by Jay Mankus

What are You Still Lacking?

If you asked a recent high school graduate the same question after completing a four year degree in college, perspectives would likely change.  Human nature tends to make young people think they are infallible.  When you add knowledge, wisdom and a wealth of information to this equation, some will likely think they know it all, now smarter than their parents.  This is the state we find the rich young ruler in the passage below, only lacking one thing in life.

A certain ruler asked Him, “Good Teacher [You who are essentially and morally good], what shall I do to inherit eternal life [that is, eternal salvation in the Messiah’s kingdom]?” 19 Jesus said to him, “Why do you call Me good? No one is [essentially and morally] good except God alone, Luke 18:18-19.

Searching for eternal security, this man sought out Jesus, hoping to discover the secret to possessing eternal life.  Immediately, Jesus catches this ruler off guard by demonstrating humility, giving God the credit for his goodness.  From here Jesus turns his attention to God’s standards in the Torah, the first five books in the Old Testament.  Obtaining knowledge of the Bible is one thing, but applying these principles separate average believers from genuine people of faith.  Perhaps, this rich young ruler thought he could enter heaven by being a good person.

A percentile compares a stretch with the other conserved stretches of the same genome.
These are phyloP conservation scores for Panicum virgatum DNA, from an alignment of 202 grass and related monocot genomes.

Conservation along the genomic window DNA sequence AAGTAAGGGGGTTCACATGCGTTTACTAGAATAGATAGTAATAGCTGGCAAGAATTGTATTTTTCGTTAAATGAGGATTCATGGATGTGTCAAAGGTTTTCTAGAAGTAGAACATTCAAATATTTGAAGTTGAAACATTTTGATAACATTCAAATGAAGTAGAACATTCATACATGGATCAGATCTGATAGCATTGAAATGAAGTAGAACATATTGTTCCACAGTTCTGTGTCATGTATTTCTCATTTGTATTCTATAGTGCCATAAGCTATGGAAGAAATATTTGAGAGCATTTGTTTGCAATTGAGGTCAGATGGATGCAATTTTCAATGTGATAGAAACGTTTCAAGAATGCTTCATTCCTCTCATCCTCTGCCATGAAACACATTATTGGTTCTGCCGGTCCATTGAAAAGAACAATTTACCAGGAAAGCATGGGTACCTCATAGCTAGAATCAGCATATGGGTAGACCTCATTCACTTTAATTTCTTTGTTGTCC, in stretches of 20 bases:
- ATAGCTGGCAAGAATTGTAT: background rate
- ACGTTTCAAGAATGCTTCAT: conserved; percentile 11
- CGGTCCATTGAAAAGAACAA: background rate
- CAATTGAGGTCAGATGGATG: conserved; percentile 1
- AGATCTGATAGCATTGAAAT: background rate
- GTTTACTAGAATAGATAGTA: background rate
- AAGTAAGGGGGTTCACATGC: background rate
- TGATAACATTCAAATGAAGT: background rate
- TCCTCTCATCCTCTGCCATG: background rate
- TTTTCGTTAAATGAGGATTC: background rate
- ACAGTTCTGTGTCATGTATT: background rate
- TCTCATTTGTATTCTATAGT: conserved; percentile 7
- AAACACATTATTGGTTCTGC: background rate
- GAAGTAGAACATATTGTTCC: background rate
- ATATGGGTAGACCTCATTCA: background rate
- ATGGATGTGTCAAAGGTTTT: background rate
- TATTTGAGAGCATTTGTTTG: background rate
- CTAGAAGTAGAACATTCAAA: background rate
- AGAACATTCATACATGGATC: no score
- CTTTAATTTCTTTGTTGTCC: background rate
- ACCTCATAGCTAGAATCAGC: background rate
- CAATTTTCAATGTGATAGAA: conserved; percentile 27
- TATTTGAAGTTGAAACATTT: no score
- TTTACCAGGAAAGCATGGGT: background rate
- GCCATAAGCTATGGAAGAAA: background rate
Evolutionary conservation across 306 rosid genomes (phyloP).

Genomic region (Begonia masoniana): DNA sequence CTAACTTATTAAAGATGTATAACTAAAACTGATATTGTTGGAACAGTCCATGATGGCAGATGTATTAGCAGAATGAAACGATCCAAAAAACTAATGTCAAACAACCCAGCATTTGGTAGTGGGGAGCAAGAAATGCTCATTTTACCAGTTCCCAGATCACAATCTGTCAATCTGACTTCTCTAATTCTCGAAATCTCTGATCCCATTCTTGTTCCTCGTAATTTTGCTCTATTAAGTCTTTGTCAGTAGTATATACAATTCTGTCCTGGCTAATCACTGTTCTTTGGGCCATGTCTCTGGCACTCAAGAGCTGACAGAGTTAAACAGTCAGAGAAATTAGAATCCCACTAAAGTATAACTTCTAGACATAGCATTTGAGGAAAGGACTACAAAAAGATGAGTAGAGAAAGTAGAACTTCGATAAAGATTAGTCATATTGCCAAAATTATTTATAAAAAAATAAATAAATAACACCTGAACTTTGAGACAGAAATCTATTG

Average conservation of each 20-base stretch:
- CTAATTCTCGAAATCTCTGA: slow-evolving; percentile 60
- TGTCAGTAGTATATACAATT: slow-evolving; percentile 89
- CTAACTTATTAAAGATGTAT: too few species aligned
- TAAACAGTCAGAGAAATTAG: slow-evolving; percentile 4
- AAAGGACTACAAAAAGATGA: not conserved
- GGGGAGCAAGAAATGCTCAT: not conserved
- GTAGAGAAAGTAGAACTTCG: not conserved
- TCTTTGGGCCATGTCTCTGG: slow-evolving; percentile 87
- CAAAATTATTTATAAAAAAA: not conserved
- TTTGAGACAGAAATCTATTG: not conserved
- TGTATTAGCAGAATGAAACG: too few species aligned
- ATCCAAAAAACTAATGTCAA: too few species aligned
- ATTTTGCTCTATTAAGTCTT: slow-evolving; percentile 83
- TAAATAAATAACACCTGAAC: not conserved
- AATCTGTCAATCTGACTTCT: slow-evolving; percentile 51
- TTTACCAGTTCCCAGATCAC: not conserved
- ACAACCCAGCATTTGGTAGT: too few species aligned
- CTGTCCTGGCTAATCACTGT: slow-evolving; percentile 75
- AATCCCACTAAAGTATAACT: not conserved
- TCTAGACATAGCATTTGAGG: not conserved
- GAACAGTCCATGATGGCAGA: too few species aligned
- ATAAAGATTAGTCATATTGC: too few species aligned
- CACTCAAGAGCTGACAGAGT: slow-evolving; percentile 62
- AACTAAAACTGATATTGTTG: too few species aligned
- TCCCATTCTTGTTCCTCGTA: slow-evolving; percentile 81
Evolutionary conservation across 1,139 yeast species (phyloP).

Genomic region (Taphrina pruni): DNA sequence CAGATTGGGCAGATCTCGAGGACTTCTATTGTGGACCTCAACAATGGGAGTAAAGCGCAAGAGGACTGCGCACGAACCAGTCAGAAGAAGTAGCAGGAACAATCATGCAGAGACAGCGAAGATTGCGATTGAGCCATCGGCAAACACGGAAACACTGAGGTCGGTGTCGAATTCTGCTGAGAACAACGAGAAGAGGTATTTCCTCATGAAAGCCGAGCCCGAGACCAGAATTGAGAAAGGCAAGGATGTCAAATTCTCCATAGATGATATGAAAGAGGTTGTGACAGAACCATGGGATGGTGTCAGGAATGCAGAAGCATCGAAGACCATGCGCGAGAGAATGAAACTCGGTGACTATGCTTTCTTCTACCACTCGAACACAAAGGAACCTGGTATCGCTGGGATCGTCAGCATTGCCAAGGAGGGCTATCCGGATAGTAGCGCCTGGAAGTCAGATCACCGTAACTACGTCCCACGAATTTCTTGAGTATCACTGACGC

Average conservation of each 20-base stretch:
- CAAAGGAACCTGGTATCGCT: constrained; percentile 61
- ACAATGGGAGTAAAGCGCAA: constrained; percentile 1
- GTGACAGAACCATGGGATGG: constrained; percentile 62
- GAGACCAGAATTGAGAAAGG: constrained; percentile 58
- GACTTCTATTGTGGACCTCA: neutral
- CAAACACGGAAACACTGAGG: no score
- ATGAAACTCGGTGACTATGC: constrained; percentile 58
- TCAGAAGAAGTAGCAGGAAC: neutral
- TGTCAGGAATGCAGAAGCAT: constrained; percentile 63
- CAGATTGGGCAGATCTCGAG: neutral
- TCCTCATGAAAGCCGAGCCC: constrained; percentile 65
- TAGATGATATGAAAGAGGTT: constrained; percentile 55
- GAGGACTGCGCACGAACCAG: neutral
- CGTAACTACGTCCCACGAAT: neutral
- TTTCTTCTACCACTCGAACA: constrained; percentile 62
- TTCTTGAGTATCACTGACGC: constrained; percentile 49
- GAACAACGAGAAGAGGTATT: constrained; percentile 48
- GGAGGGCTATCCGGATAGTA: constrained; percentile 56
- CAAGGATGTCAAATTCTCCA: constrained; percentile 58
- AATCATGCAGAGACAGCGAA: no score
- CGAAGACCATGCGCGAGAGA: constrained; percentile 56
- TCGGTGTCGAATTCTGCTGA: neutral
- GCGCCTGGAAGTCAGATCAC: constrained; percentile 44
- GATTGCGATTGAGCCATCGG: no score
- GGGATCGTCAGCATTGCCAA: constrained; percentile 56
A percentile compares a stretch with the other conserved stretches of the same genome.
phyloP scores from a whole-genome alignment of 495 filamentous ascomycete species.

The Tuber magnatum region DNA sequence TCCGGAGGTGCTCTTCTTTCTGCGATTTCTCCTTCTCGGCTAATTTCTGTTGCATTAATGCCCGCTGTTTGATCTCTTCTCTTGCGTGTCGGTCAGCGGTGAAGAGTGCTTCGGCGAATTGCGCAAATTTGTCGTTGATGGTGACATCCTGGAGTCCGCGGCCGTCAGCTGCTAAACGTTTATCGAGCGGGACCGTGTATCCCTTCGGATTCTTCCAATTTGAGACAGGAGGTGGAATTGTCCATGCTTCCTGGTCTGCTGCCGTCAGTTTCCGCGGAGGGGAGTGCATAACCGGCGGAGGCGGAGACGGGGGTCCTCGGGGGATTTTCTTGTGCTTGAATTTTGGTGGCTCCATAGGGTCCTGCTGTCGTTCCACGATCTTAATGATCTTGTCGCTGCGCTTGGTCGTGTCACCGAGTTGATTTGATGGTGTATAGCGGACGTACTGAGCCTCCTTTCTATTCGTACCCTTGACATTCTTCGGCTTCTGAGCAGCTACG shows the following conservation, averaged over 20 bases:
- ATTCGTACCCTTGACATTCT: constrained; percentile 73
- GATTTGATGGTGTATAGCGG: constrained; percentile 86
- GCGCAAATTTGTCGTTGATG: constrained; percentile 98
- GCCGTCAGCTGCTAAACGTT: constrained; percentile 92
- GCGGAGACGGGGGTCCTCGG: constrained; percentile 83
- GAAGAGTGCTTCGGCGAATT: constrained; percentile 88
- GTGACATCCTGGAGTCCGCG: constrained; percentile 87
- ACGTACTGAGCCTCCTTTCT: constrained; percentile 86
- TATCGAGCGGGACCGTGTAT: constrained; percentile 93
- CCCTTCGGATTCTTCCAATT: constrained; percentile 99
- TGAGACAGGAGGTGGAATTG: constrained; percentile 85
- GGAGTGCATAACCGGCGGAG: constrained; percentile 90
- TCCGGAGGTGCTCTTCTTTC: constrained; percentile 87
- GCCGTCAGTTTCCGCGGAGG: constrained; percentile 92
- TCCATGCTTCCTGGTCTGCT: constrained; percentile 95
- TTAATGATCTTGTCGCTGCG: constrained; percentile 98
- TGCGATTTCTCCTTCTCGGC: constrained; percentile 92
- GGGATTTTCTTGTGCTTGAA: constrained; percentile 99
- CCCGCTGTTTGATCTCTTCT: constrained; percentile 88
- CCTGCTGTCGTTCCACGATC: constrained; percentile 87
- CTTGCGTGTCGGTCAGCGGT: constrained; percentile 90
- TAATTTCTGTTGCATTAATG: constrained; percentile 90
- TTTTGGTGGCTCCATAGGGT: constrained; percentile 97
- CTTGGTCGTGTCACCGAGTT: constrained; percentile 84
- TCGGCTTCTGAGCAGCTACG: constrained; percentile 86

You know the commandments: ‘Do not commit adultery, Do not murder, Do not steal, Do not testify falsely, Honor your father and your mother.’” 21 He replied, “I have kept all these things from my youth.” 22 When Jesus heard this, He said to him, “You still lack one thing; sell everything that you have and distribute the money to the poor, and you will have [abundant] treasure in heaven; and come, follow Me [becoming My disciple, believing and trusting in Me and walking the same path of life that I walk],” Luke 18:20-22.

There are two invisible forces which drag and nudge souls in different directions.  The Holy Spirit convicts hearts and minds, revealing imperfections and shortcomings.  Meanwhile, the sinful nature is more accommodating, making those who stray from God think more highly about themselves than they should.  While the Spirit led the apostle Paul to claim he was the greatest sinner of all in 1 Timothy 1:15, my flesh made me feel better the further I slipped away from God in college.  This spiritual dilemma exists today, compared to a spiritual war in Galatians 5:16-18.  Thus, if you really want to know what are you still lacking, draw close to God and He will make you whole.

by Jay Mankus